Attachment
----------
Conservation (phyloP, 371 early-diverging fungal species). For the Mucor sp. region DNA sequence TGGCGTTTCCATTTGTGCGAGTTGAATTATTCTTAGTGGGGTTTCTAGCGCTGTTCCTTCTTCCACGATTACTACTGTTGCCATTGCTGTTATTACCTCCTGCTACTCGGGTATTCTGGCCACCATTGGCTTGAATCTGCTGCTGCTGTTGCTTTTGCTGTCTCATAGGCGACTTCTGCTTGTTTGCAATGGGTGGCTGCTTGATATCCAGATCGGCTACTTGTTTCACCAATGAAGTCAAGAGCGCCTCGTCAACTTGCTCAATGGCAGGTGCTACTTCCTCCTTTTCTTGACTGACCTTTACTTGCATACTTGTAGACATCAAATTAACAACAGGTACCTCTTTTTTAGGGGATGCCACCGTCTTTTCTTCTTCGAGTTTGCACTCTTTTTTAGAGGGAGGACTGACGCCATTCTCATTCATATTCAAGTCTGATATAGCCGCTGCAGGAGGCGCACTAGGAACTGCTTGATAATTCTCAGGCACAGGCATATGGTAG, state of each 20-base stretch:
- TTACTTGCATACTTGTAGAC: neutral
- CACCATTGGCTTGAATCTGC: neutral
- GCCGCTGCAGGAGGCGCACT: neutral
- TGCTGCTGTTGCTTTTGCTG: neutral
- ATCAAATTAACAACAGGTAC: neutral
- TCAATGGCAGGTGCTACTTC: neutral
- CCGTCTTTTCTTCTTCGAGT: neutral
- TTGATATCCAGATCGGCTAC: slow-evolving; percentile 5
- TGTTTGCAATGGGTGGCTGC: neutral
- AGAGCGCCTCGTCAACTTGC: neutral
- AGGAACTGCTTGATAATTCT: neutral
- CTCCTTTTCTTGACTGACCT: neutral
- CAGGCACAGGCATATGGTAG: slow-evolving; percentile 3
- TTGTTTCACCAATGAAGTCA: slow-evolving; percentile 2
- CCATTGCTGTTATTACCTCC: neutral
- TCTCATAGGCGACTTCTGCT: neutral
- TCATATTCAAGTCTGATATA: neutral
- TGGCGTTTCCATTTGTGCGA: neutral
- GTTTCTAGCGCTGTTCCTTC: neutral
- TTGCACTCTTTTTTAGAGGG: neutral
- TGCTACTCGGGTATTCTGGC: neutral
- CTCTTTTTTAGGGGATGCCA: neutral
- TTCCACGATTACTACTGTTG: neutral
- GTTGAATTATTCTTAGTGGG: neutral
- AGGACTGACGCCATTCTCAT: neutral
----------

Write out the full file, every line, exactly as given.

Conservation (phyloP, 371 early-diverging fungal species). For the Mucor sp. region DNA sequence TGGCGTTTCCATTTGTGCGAGTTGAATTATTCTTAGTGGGGTTTCTAGCGCTGTTCCTTCTTCCACGATTACTACTGTTGCCATTGCTGTTATTACCTCCTGCTACTCGGGTATTCTGGCCACCATTGGCTTGAATCTGCTGCTGCTGTTGCTTTTGCTGTCTCATAGGCGACTTCTGCTTGTTTGCAATGGGTGGCTGCTTGATATCCAGATCGGCTACTTGTTTCACCAATGAAGTCAAGAGCGCCTCGTCAACTTGCTCAATGGCAGGTGCTACTTCCTCCTTTTCTTGACTGACCTTTACTTGCATACTTGTAGACATCAAATTAACAACAGGTACCTCTTTTTTAGGGGATGCCACCGTCTTTTCTTCTTCGAGTTTGCACTCTTTTTTAGAGGGAGGACTGACGCCATTCTCATTCATATTCAAGTCTGATATAGCCGCTGCAGGAGGCGCACTAGGAACTGCTTGATAATTCTCAGGCACAGGCATATGGTAG, state of each 20-base stretch:
- TTACTTGCATACTTGTAGAC: neutral
- CACCATTGGCTTGAATCTGC: neutral
- GCCGCTGCAGGAGGCGCACT: neutral
- TGCTGCTGTTGCTTTTGCTG: neutral
- ATCAAATTAACAACAGGTAC: neutral
- TCAATGGCAGGTGCTACTTC: neutral
- CCGTCTTTTCTTCTTCGAGT: neutral
- TTGATATCCAGATCGGCTAC: slow-evolving; percentile 5
- TGTTTGCAATGGGTGGCTGC: neutral
- AGAGCGCCTCGTCAACTTGC: neutral
- AGGAACTGCTTGATAATTCT: neutral
- CTCCTTTTCTTGACTGACCT: neutral
- CAGGCACAGGCATATGGTAG: slow-evolving; percentile 3
- TTGTTTCACCAATGAAGTCA: slow-evolving; percentile 2
- CCATTGCTGTTATTACCTCC: neutral
- TCTCATAGGCGACTTCTGCT: neutral
- TCATATTCAAGTCTGATATA: neutral
- TGGCGTTTCCATTTGTGCGA: neutral
- GTTTCTAGCGCTGTTCCTTC: neutral
- TTGCACTCTTTTTTAGAGGG: neutral
- TGCTACTCGGGTATTCTGGC: neutral
- CTCTTTTTTAGGGGATGCCA: neutral
- TTCCACGATTACTACTGTTG: neutral
- GTTGAATTATTCTTAGTGGG: neutral
- AGGACTGACGCCATTCTCAT: neutral